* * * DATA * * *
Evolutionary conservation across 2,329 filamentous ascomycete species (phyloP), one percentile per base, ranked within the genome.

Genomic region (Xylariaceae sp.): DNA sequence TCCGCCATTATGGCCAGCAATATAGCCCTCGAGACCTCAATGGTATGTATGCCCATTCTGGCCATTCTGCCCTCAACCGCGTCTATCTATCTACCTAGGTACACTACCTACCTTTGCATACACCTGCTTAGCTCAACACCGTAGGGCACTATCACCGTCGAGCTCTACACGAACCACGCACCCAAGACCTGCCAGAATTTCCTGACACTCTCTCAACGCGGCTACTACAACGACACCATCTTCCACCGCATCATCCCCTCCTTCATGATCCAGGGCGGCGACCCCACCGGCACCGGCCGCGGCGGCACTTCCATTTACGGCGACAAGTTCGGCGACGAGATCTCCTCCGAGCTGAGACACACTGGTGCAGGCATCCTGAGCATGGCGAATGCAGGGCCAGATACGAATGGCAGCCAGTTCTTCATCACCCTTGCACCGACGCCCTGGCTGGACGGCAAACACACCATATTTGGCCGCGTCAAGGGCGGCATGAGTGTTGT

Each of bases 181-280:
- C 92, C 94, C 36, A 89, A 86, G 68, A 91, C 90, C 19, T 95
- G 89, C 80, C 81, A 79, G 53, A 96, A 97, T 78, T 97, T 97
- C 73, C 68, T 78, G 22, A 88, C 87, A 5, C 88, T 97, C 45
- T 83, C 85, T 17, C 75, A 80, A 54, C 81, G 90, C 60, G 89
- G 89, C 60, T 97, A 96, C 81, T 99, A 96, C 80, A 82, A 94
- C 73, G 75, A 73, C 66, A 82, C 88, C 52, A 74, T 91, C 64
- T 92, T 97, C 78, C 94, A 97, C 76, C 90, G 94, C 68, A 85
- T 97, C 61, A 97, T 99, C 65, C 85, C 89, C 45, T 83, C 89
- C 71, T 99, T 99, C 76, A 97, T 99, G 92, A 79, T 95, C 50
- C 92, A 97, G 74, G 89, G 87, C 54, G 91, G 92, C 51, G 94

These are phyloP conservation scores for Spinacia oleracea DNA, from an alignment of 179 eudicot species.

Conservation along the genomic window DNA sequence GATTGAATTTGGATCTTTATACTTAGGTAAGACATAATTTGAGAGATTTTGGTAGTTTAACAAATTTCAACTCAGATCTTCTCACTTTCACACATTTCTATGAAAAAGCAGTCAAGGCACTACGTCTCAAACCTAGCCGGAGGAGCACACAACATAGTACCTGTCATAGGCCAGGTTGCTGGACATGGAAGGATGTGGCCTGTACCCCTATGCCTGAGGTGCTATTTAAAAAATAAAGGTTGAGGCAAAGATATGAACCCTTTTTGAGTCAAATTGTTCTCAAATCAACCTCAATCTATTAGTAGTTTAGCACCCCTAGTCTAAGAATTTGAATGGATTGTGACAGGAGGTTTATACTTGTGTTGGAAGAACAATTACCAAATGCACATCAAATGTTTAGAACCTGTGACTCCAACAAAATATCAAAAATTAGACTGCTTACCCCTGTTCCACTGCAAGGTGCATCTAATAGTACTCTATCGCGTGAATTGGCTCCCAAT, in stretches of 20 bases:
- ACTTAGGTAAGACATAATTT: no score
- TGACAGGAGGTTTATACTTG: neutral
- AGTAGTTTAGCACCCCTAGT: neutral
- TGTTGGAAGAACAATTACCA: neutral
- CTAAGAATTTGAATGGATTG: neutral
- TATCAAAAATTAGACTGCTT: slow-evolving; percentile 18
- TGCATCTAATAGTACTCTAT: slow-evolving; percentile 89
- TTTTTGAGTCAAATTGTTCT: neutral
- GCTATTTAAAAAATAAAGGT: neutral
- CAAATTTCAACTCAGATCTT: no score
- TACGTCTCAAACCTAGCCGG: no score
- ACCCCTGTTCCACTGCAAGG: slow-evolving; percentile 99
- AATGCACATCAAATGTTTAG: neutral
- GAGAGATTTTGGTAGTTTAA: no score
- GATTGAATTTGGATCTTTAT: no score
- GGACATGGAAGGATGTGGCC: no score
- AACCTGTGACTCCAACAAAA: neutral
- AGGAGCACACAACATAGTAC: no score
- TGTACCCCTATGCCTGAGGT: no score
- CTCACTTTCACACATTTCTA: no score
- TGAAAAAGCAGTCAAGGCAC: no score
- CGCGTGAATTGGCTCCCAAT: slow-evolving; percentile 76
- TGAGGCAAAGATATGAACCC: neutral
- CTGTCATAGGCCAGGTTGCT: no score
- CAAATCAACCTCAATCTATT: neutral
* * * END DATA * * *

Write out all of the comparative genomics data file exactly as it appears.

Evolutionary conservation across 2,329 filamentous ascomycete species (phyloP), one percentile per base, ranked within the genome.

Genomic region (Xylariaceae sp.): DNA sequence TCCGCCATTATGGCCAGCAATATAGCCCTCGAGACCTCAATGGTATGTATGCCCATTCTGGCCATTCTGCCCTCAACCGCGTCTATCTATCTACCTAGGTACACTACCTACCTTTGCATACACCTGCTTAGCTCAACACCGTAGGGCACTATCACCGTCGAGCTCTACACGAACCACGCACCCAAGACCTGCCAGAATTTCCTGACACTCTCTCAACGCGGCTACTACAACGACACCATCTTCCACCGCATCATCCCCTCCTTCATGATCCAGGGCGGCGACCCCACCGGCACCGGCCGCGGCGGCACTTCCATTTACGGCGACAAGTTCGGCGACGAGATCTCCTCCGAGCTGAGACACACTGGTGCAGGCATCCTGAGCATGGCGAATGCAGGGCCAGATACGAATGGCAGCCAGTTCTTCATCACCCTTGCACCGACGCCCTGGCTGGACGGCAAACACACCATATTTGGCCGCGTCAAGGGCGGCATGAGTGTTGT

Each of bases 181-280:
- C 92, C 94, C 36, A 89, A 86, G 68, A 91, C 90, C 19, T 95
- G 89, C 80, C 81, A 79, G 53, A 96, A 97, T 78, T 97, T 97
- C 73, C 68, T 78, G 22, A 88, C 87, A 5, C 88, T 97, C 45
- T 83, C 85, T 17, C 75, A 80, A 54, C 81, G 90, C 60, G 89
- G 89, C 60, T 97, A 96, C 81, T 99, A 96, C 80, A 82, A 94
- C 73, G 75, A 73, C 66, A 82, C 88, C 52, A 74, T 91, C 64
- T 92, T 97, C 78, C 94, A 97, C 76, C 90, G 94, C 68, A 85
- T 97, C 61, A 97, T 99, C 65, C 85, C 89, C 45, T 83, C 89
- C 71, T 99, T 99, C 76, A 97, T 99, G 92, A 79, T 95, C 50
- C 92, A 97, G 74, G 89, G 87, C 54, G 91, G 92, C 51, G 94

These are phyloP conservation scores for Spinacia oleracea DNA, from an alignment of 179 eudicot species.

Conservation along the genomic window DNA sequence GATTGAATTTGGATCTTTATACTTAGGTAAGACATAATTTGAGAGATTTTGGTAGTTTAACAAATTTCAACTCAGATCTTCTCACTTTCACACATTTCTATGAAAAAGCAGTCAAGGCACTACGTCTCAAACCTAGCCGGAGGAGCACACAACATAGTACCTGTCATAGGCCAGGTTGCTGGACATGGAAGGATGTGGCCTGTACCCCTATGCCTGAGGTGCTATTTAAAAAATAAAGGTTGAGGCAAAGATATGAACCCTTTTTGAGTCAAATTGTTCTCAAATCAACCTCAATCTATTAGTAGTTTAGCACCCCTAGTCTAAGAATTTGAATGGATTGTGACAGGAGGTTTATACTTGTGTTGGAAGAACAATTACCAAATGCACATCAAATGTTTAGAACCTGTGACTCCAACAAAATATCAAAAATTAGACTGCTTACCCCTGTTCCACTGCAAGGTGCATCTAATAGTACTCTATCGCGTGAATTGGCTCCCAAT, in stretches of 20 bases:
- ACTTAGGTAAGACATAATTT: no score
- TGACAGGAGGTTTATACTTG: neutral
- AGTAGTTTAGCACCCCTAGT: neutral
- TGTTGGAAGAACAATTACCA: neutral
- CTAAGAATTTGAATGGATTG: neutral
- TATCAAAAATTAGACTGCTT: slow-evolving; percentile 18
- TGCATCTAATAGTACTCTAT: slow-evolving; percentile 89
- TTTTTGAGTCAAATTGTTCT: neutral
- GCTATTTAAAAAATAAAGGT: neutral
- CAAATTTCAACTCAGATCTT: no score
- TACGTCTCAAACCTAGCCGG: no score
- ACCCCTGTTCCACTGCAAGG: slow-evolving; percentile 99
- AATGCACATCAAATGTTTAG: neutral
- GAGAGATTTTGGTAGTTTAA: no score
- GATTGAATTTGGATCTTTAT: no score
- GGACATGGAAGGATGTGGCC: no score
- AACCTGTGACTCCAACAAAA: neutral
- AGGAGCACACAACATAGTAC: no score
- TGTACCCCTATGCCTGAGGT: no score
- CTCACTTTCACACATTTCTA: no score
- TGAAAAAGCAGTCAAGGCAC: no score
- CGCGTGAATTGGCTCCCAAT: slow-evolving; percentile 76
- TGAGGCAAAGATATGAACCC: neutral
- CTGTCATAGGCCAGGTTGCT: no score
- CAAATCAACCTCAATCTATT: neutral